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Imagine the perfect student: active in class, dedicated to his studies, academically advanced, participates in extracurricular activities, and only concentrates on studies. But what is the reality? Being unmotivated to do something, having personal problems, being lazy, having mental issues, partying first, and thinking about studies later, and trying to become independent young adults by working is the reality of a student’s life. All the things mentioned are accepted and understood as a normal part of a student’s life except one – working while studying.

Why working while studying is unacceptable? There are a few reasons. There are times where you have no choice but to skip a lecture which is disliked by lecturers and the university’s administration, especially in universities where attendance at lectures is mandatory. Exhaustion is also a problem as students may be too tired to study, and most importantly, it is believed that working while studying leads to poor academic performance, yet there is no definite research that confirms the statement. The impact of working while studying has most of the time been measured by the correlation between the number of hours spent working and student’s academic performance. The results of the research, however, are inconclusive and contradictory. Some research does show that working while studying has a negative impact on student’s marks some research does not find a correlation between working and bad academic performance, other research shows that it is, in fact, beneficial to students, and the students who work as well as study perform better.

Working while studying does not impact your academic performance external factors, such as lack of time management, do. Time management is the key factor in finding a balance between working and studying. If time is distributed correctly, then there is enough time for working, studying, and resting, otherwise, there is a big possibility for burnout and poor academic performance. A lack of good study habits and prioritizing assignments can make students fall behind in university work.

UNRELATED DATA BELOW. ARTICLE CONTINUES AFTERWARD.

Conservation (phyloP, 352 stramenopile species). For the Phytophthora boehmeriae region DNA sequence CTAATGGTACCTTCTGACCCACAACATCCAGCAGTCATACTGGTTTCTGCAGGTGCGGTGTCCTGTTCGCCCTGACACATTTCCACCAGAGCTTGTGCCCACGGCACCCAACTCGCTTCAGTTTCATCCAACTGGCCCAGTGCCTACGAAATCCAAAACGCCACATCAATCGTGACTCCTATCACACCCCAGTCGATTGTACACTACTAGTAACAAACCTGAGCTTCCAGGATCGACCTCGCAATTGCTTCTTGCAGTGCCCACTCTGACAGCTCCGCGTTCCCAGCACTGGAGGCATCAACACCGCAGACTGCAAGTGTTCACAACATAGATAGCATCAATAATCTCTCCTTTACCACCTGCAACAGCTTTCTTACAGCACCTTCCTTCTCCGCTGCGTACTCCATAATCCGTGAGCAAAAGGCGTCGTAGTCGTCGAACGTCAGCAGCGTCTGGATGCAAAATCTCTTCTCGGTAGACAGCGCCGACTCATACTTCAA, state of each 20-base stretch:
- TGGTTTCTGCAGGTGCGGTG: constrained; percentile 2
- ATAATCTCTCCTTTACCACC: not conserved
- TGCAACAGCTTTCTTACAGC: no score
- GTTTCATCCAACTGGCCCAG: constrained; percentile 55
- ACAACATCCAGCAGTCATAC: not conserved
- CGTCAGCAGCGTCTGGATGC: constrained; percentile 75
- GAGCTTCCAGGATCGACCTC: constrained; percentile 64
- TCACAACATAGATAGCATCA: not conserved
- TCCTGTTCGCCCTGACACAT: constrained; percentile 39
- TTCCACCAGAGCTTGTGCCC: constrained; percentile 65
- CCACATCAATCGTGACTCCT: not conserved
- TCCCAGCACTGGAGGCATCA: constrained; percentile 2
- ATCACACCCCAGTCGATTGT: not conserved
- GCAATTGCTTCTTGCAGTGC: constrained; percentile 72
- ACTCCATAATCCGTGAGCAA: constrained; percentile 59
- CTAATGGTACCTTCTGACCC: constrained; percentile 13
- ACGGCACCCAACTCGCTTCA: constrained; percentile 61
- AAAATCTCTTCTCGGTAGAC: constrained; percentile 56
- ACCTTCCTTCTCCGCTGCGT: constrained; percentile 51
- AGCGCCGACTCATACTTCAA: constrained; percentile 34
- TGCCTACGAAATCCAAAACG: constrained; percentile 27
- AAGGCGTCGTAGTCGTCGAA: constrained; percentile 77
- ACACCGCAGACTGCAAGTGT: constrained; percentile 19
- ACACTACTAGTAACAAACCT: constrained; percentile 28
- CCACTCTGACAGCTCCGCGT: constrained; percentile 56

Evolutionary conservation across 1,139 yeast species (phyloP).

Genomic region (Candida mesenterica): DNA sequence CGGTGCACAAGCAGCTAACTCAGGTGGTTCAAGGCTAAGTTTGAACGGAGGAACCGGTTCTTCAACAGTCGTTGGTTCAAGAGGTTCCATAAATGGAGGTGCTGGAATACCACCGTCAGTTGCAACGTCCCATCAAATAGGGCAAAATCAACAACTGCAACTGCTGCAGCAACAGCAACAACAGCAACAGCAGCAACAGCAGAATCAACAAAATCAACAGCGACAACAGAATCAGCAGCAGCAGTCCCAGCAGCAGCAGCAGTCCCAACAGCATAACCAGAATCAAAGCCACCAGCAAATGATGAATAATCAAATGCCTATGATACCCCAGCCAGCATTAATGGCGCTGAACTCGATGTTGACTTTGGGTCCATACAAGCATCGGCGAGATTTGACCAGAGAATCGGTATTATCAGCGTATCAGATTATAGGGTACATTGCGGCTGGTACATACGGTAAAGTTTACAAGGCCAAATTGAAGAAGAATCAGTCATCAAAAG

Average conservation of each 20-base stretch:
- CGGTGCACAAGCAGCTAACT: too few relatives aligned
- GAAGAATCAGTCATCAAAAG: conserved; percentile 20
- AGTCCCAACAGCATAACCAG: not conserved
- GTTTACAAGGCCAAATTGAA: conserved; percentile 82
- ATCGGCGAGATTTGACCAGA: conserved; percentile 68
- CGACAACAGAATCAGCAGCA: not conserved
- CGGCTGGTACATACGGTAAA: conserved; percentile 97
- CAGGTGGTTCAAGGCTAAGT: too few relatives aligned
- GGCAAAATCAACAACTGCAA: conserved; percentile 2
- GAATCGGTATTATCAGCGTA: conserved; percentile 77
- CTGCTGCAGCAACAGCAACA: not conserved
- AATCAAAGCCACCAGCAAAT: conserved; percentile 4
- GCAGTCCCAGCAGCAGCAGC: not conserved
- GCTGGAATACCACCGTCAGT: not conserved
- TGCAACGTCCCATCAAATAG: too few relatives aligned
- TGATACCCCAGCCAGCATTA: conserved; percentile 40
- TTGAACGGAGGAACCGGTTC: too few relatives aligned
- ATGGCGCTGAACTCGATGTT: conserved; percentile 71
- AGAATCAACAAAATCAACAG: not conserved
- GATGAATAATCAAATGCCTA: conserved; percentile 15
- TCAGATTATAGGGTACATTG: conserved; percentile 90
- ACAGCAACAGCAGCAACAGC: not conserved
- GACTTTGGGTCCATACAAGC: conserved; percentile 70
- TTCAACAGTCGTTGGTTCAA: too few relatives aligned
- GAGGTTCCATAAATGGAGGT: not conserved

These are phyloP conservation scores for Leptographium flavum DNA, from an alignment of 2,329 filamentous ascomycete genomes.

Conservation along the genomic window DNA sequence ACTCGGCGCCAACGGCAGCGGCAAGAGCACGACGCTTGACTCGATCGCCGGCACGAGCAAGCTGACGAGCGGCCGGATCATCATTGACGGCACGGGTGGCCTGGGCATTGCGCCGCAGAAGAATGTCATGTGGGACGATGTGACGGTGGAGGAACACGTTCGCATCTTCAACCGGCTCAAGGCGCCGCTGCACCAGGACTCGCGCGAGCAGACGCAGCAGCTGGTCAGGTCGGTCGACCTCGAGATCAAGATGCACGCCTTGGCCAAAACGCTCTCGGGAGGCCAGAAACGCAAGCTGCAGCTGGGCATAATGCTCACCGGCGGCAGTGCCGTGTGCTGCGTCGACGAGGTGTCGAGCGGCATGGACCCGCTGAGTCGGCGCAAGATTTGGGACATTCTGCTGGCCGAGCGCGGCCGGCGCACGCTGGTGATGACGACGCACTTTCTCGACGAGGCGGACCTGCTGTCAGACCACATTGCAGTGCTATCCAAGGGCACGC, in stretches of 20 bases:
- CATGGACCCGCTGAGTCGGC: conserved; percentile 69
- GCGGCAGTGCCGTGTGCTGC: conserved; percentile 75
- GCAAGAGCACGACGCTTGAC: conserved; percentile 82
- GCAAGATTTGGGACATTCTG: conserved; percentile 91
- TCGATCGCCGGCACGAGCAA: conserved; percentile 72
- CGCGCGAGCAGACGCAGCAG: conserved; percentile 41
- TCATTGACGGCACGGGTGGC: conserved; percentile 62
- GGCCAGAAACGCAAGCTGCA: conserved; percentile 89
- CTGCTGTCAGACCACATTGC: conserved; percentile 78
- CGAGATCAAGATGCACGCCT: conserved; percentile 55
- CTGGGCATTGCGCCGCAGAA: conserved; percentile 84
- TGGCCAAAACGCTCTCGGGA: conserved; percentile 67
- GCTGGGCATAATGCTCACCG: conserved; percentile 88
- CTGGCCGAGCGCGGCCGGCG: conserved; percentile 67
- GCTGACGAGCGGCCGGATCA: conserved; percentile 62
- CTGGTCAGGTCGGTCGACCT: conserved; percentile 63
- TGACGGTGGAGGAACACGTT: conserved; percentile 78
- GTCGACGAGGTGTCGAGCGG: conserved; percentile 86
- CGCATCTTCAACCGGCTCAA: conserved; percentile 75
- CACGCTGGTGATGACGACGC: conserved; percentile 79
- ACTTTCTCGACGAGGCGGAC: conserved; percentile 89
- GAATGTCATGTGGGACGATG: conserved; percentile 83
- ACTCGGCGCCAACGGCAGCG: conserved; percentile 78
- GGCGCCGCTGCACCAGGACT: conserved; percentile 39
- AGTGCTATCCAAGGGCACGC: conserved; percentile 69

Do students really need to work? According to eurostudent.eu research “Students’ employment during lecture-free period” conducted on 11th of December 2017, 63,8 percent of Lithuanian students have jobs during the lecture-free period. It can only be speculated that the number has risen due to the rising cost of university studies. But for example, in 2019, 1458 students were admitted to bachelor’s and integrated studies at KTU from which 1168 to state-funded and 289 to non-state-funded study places. It means that around 80,1 percent of students do not have to pay for their studies and because of free studies they should not need to work, that is not true.

A student, as well as every other independently living person, has to pay for his livelihood. Accommodation, food, and transportation costs are still necessary to be paid and these are the bare minimums. An adult has a job with which he can pay for it, but a student does not. Students not always can rely on parents or other family members to support them financially. According to Lithuanian Student Association research in 2018, more than 25 percent of first and more than 50 percent of the second year undergraduate students work and the main reason for the work is that paid incentive scholarships or parental support are not enough to survive.

What can be done to normalize the idea of working students, or how can the government help students financially? All danish students get paid to get a higher education however it is not possible in Lithuania. European students can also get the financial support which Danish students get, but they must meet the required criteria. These requirements could be implemented in Lithuania and the students who meet the requirements could apply for financial support.

EU students in Denmark need to work 10-12 hours per week to receive financial support because they must obtain a taxable income. The hour per week may differ, but the total amount of hours worked at the end of the month must reach 43 hours. Lithuanian students would be encouraged to not work as much as possible in a month but only the minimum required to get the financial support. Lithuanian students then would be able to concentrate more on their studies and not worry about finding money to pay for the living costs.

Working while studying should not be a problem for universities. Missing a lesson or two due to work should be understood as it gives students the money that they need to study. Therefore, working while studying should be normal and understandable. Nowadays, having a bachelor’s degree is the minimum requirement to receive a well-paid job, it is also frowned upon to not have a higher education degree. People should become more open-minded and understand that working while studying is normal as it gives the opportunity for students to create their path to a better life.